Someone looking for conservative news is suggested increasingly radical and polarizing content, and where they may have found common ground with others before, they are now being increasingly indoctrinated by divisive content.

Recently, the Amazon forest burned, with much of the blame falling in the lap of their new alt-right government. A government that was elected thanks to radical videos, it sounds like madness but YouTube successfully radicalized an entire country.

It goes both ways too, someone looking at left-leaning content will be pushed further left.

What are we left with? People who are increasingly divided, radicalized and separated.

The same thing happens with the other major players in the Social Media world that is advertising based such as Facebook & Twitter. The algorithms are not coded to consider cultural impact, they’re coded to win your attention. And they do.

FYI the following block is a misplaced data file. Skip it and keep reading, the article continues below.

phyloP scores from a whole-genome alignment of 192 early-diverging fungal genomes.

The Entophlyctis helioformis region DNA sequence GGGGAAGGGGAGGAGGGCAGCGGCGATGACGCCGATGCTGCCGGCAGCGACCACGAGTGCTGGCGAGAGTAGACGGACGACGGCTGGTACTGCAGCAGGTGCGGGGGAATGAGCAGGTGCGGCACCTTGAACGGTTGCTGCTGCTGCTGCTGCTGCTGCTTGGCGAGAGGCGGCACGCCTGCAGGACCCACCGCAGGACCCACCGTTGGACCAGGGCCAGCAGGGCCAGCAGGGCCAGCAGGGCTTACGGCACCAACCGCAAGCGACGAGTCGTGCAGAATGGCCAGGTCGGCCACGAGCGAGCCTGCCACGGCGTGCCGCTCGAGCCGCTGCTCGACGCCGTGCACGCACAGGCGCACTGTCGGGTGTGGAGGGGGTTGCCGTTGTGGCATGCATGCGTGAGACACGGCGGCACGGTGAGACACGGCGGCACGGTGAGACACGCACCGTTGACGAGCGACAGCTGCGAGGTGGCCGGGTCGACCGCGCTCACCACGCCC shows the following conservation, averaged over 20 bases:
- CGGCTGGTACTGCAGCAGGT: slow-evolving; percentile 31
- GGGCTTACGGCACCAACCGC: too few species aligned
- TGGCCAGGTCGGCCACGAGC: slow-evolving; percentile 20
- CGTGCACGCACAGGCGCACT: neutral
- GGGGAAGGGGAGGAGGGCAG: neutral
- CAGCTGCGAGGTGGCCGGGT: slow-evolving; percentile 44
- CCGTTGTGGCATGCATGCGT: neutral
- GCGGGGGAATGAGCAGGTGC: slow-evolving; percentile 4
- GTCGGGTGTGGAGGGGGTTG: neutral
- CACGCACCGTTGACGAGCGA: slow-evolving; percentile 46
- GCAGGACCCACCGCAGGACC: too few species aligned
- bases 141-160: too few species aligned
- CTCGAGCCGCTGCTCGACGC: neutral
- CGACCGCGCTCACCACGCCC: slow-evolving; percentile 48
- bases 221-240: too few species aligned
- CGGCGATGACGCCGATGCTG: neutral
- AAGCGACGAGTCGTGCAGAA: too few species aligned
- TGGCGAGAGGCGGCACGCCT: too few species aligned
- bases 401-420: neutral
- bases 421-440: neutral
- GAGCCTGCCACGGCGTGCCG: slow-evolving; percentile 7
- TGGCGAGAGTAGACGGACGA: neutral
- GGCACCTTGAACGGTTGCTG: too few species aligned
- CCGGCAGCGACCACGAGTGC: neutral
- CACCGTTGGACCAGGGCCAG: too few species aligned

Where these platforms are pitched as technologies that allow us to connect, in reality, they push us further apart.

When you are regularly fed polarizing content it becomes increasingly hard to find common ground with people who are different from you.

At the same time, it’s even harder to be heard.

Who hasn’t felt stressed by the media? Every day is a new crisis because the media has learned to play the “win eyeballs” game, monetizing their content through clicks & traffic.

What happens when this chatter hits a fever pitch?

If every day is a crisis, and every person is a critic, and everyone can speak out, and does, about the slightest grievances…

What happens when we truly need to be heard? When a crisis really happens?

Marin Niemöller was a pastor & social activist who spoke out against Nazi Germany. One of his better-known missives is as follows:

When the Nazis came for the communists,

I remained silent;

I was not a communist.

[…]

When they came for the Jews,

I remained silent;

I wasn’t a Jew.

When they came for me,

there was no one left to speak out.

It’s scary, but in a world where we are all empowered to speak out we would assume it would be easier to be heard and this fear would no longer be a problem. This doesn’t seem to be the case.